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REVIEW OF THE LAWS
THE LESSONS OF SINAI (Deuteronomy 4:0 )
What makes a nation wise and understanding (Deuteronomy 4:6 )? What makes a nation great (Deuteronomy 4:7-8 )? What obligation does one generation owe the next (Deuteronomy 4:9 )? Of all the divine commandments, which are the most important (Deuteronomy 4:10-13 )? Of these ten, which one is particularly emphasized (Deuteronomy 4:15-28 )? How is God’s merciful character illustrated in one connection with these commandments (Deuteronomy 4:29-31 )? What expression in verse 31 gives a peculiar interest to this promise just now? On what divine action does the hope of Israel rest (Deuteronomy 4:31 , last clause)?
THE MOSAIC COVENANT (Deuteronomy 5-6)
By “all Israel” (Deuteronomy 5:1 ) may be meant a general assembly of the people, or possibly only the elders, as their representatives. “The Lord made not this covenant with our fathers, but with us” (Deuteronomy 5:3 ) means not with our fathers only, but also with us, their successors. “The Lord talketh with you face to face” (Deuteronomy 5:4 ) means not in a corporeal or visible form, but in a free and familiar manner.
What comment is added to the fourth commandment in this review (Deuteronomy 5:15 ) ? What expression of mingled desire and disappointment is attributed to God in connection with the original giving of the law (Deuteronomy 5:29 )? What is the sum of the commandments (Deuteronomy 6:4-5 )? How do these words testify specifically to the divine nature? How do Deuteronomy 6:6-9 amplify the thought in Deuteronomy 4:9 previously referred to? As suggested by the verses following, how were the people to keep their religion in mind through the avenue of their eye? What provision was made for its inculcation in the young?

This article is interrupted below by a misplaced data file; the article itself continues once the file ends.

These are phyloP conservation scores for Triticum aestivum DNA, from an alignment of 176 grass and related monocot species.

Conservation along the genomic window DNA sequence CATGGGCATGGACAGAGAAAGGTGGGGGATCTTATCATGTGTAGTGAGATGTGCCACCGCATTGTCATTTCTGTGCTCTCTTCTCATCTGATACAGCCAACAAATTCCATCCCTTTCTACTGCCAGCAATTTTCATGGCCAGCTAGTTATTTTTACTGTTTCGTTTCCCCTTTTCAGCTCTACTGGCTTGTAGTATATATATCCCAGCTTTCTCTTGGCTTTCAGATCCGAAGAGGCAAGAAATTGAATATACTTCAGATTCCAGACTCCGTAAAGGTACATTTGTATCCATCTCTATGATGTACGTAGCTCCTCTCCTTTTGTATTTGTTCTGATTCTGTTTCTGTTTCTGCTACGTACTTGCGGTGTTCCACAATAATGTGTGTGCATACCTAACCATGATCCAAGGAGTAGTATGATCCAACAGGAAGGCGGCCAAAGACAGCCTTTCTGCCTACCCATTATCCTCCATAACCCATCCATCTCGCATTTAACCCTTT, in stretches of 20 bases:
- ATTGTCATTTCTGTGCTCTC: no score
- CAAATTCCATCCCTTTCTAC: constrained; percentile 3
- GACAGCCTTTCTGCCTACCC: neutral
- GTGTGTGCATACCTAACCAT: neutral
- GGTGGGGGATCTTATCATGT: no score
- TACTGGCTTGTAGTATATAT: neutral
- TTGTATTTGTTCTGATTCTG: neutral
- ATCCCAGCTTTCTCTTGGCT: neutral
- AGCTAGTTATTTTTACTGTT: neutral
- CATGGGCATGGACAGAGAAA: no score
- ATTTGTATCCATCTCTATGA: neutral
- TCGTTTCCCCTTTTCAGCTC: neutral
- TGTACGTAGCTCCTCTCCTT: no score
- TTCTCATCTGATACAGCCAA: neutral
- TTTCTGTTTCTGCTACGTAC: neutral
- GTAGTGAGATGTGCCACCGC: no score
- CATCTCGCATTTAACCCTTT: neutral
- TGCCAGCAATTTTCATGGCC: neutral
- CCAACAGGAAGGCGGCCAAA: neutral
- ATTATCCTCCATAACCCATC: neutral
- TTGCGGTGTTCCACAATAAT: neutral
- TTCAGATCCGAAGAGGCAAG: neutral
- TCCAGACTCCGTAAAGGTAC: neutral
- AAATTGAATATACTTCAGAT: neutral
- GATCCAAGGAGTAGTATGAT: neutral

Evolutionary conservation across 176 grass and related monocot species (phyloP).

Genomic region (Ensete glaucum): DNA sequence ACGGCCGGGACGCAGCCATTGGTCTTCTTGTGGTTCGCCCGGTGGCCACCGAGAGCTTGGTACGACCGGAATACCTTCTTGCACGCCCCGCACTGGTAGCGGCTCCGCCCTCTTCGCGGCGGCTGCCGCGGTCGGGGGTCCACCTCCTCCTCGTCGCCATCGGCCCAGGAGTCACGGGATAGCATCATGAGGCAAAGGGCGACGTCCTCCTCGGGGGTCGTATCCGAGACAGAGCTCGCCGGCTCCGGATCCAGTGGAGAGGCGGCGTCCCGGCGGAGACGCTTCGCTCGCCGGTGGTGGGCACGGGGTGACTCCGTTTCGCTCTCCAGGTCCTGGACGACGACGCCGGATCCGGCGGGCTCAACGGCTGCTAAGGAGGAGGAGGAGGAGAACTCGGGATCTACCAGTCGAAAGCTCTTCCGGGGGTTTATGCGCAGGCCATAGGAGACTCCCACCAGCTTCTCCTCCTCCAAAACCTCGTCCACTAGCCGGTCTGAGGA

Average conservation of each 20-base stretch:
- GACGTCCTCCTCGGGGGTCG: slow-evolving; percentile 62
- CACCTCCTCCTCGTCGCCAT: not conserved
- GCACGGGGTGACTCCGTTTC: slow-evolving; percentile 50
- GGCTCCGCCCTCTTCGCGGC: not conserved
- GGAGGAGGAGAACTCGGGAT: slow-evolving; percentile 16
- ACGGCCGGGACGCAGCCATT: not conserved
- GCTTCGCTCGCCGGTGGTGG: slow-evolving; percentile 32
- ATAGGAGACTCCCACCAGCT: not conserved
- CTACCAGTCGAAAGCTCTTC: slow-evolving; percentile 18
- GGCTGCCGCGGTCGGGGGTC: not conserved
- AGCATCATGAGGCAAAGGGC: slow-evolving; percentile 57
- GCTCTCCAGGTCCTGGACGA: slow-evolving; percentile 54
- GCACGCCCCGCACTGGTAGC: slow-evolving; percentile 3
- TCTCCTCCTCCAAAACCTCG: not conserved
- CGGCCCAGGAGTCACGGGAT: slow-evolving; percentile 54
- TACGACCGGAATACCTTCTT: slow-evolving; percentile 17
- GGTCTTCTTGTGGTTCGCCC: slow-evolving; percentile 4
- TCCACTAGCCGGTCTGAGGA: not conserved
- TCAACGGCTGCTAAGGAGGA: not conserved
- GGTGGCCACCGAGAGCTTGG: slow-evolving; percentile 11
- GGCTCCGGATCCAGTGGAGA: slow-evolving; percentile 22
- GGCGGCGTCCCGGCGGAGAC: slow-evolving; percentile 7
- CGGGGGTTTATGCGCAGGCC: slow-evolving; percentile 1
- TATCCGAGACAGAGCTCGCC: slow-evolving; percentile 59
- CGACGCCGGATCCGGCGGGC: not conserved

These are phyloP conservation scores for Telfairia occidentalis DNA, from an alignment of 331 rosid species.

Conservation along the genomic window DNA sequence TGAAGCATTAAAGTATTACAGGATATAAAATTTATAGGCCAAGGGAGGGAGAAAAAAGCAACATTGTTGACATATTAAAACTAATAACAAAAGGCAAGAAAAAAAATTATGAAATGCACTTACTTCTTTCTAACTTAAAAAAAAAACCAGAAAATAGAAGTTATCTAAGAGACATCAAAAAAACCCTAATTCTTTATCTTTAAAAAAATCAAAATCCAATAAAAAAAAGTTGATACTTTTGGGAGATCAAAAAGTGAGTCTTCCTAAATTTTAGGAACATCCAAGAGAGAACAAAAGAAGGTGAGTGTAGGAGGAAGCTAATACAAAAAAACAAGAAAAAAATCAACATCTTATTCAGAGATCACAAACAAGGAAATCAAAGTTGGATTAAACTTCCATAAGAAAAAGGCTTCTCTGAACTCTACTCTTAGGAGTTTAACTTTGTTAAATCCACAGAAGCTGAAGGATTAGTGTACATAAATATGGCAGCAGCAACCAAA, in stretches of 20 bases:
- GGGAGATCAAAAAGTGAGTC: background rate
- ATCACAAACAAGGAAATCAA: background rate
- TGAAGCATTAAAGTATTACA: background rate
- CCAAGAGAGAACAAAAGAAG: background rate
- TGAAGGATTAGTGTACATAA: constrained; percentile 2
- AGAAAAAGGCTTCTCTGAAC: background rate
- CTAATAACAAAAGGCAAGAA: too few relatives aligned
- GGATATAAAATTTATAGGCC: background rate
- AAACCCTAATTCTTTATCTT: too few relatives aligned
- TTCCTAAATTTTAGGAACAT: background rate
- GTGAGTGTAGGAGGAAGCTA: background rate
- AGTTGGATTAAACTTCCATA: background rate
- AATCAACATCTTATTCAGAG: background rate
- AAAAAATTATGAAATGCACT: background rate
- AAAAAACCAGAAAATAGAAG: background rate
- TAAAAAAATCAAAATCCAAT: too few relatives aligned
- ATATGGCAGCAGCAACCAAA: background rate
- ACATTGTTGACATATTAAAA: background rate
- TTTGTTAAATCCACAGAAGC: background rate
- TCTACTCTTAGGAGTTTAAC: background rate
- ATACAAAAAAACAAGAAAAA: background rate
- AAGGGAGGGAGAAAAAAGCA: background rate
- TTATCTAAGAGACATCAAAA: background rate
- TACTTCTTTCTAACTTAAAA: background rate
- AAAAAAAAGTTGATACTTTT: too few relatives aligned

With regard to Jewish phylacteries, Moses probably used the phraseology in Deuteronomy 6:7 in a figurative way, to signify earnest and frequent instruction; and perhaps the eighth verse is to be taken in the same sense also. But as the Israelites interpreted it literally, many suppose that a reference was made to a superstitious custom of the Egyptians, who wore jewels and trinkets on the forehead and arm, inscribed with words and sentences, as amulets to protect them from danger.
These, it has been conjectured, Moses intended to supersede by substituting sentences of the law; and so the Hebrews understood him, for they have always considered the wearing of the tephilim or frontlets a permanent obligation.
The form was as follows: Four pieces of parchment, inscribed the first with Exodus 13:2-10 , the second with Exodus 13:11-16 , the third with Deuteronomy 6:1-8 , and the fourth with Deuteronomy 11:18-21 were enclosed in a square case or box of tough skin, on the side of which was placed the Hebrew letter shin, and bound round the forehead with a thong or ribbon. When designed for the arms, these four texts were written on one slip of parchment, which, as well as the ink, was carefully prepared for the purpose.
With regard to the other usage supposed to be alluded to, the Egyptians had the lintels and imposts of their door and gates inscribed with sentences indicative of a favorable omen, which is still the case; the front doors of houses in Cairo, for instance are painted red, white and green, bearing inscribed upon them sentences from the Koran, the Mohammedan bible.
Moses designed to turn this custom to a better account, and ordered that, instead of the former superstitious inscriptions, should be written the words of God.
1. What three allusions are explained under the Mosaic Covenant?
2. What is the history of the Jewish phylacteries?
3. Describe the phylacteries.
4. What was the Mosaic design in their use?
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Gray, James. "Commentary on Deuteronomy 5". Gray's Concise Bible Commentary. https://studylight.org/
the Fifth Sunday after Epiphany